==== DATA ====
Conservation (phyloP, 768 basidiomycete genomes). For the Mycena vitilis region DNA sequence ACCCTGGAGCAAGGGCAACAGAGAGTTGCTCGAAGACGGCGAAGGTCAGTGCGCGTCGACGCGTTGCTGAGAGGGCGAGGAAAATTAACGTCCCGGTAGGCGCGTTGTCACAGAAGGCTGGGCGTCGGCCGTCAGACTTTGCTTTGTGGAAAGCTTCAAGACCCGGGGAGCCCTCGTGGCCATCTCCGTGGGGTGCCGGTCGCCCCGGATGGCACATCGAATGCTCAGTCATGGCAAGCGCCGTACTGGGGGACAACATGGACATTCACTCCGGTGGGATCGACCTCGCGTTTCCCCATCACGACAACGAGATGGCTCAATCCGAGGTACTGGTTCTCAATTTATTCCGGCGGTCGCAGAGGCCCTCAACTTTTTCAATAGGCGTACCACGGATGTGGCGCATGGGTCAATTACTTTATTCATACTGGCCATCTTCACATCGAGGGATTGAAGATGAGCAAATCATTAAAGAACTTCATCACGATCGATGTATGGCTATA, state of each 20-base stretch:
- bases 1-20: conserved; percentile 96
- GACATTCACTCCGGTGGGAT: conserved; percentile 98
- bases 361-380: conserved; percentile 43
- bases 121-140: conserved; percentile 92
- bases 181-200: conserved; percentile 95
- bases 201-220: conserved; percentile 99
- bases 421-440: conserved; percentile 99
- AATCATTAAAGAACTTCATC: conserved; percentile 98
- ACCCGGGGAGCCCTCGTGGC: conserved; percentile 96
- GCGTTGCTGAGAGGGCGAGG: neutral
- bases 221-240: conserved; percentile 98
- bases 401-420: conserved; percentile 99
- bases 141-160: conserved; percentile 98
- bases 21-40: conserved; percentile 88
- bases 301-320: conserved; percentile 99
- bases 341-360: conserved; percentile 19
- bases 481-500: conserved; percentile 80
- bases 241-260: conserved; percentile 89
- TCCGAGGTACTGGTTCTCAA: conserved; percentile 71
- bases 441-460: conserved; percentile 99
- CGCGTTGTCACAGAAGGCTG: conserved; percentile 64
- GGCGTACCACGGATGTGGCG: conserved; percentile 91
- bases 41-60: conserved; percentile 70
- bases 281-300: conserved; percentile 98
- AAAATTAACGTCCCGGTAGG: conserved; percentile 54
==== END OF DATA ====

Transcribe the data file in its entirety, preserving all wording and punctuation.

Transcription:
Conservation (phyloP, 768 basidiomycete genomes). For the Mycena vitilis region DNA sequence ACCCTGGAGCAAGGGCAACAGAGAGTTGCTCGAAGACGGCGAAGGTCAGTGCGCGTCGACGCGTTGCTGAGAGGGCGAGGAAAATTAACGTCCCGGTAGGCGCGTTGTCACAGAAGGCTGGGCGTCGGCCGTCAGACTTTGCTTTGTGGAAAGCTTCAAGACCCGGGGAGCCCTCGTGGCCATCTCCGTGGGGTGCCGGTCGCCCCGGATGGCACATCGAATGCTCAGTCATGGCAAGCGCCGTACTGGGGGACAACATGGACATTCACTCCGGTGGGATCGACCTCGCGTTTCCCCATCACGACAACGAGATGGCTCAATCCGAGGTACTGGTTCTCAATTTATTCCGGCGGTCGCAGAGGCCCTCAACTTTTTCAATAGGCGTACCACGGATGTGGCGCATGGGTCAATTACTTTATTCATACTGGCCATCTTCACATCGAGGGATTGAAGATGAGCAAATCATTAAAGAACTTCATCACGATCGATGTATGGCTATA, state of each 20-base stretch:
- bases 1-20: conserved; percentile 96
- GACATTCACTCCGGTGGGAT: conserved; percentile 98
- bases 361-380: conserved; percentile 43
- bases 121-140: conserved; percentile 92
- bases 181-200: conserved; percentile 95
- bases 201-220: conserved; percentile 99
- bases 421-440: conserved; percentile 99
- AATCATTAAAGAACTTCATC: conserved; percentile 98
- ACCCGGGGAGCCCTCGTGGC: conserved; percentile 96
- GCGTTGCTGAGAGGGCGAGG: neutral
- bases 221-240: conserved; percentile 98
- bases 401-420: conserved; percentile 99
- bases 141-160: conserved; percentile 98
- bases 21-40: conserved; percentile 88
- bases 301-320: conserved; percentile 99
- bases 341-360: conserved; percentile 19
- bases 481-500: conserved; percentile 80
- bases 241-260: conserved; percentile 89
- TCCGAGGTACTGGTTCTCAA: conserved; percentile 71
- bases 441-460: conserved; percentile 99
- CGCGTTGTCACAGAAGGCTG: conserved; percentile 64
- GGCGTACCACGGATGTGGCG: conserved; percentile 91
- bases 41-60: conserved; percentile 70
- bases 281-300: conserved; percentile 98
- AAAATTAACGTCCCGGTAGG: conserved; percentile 54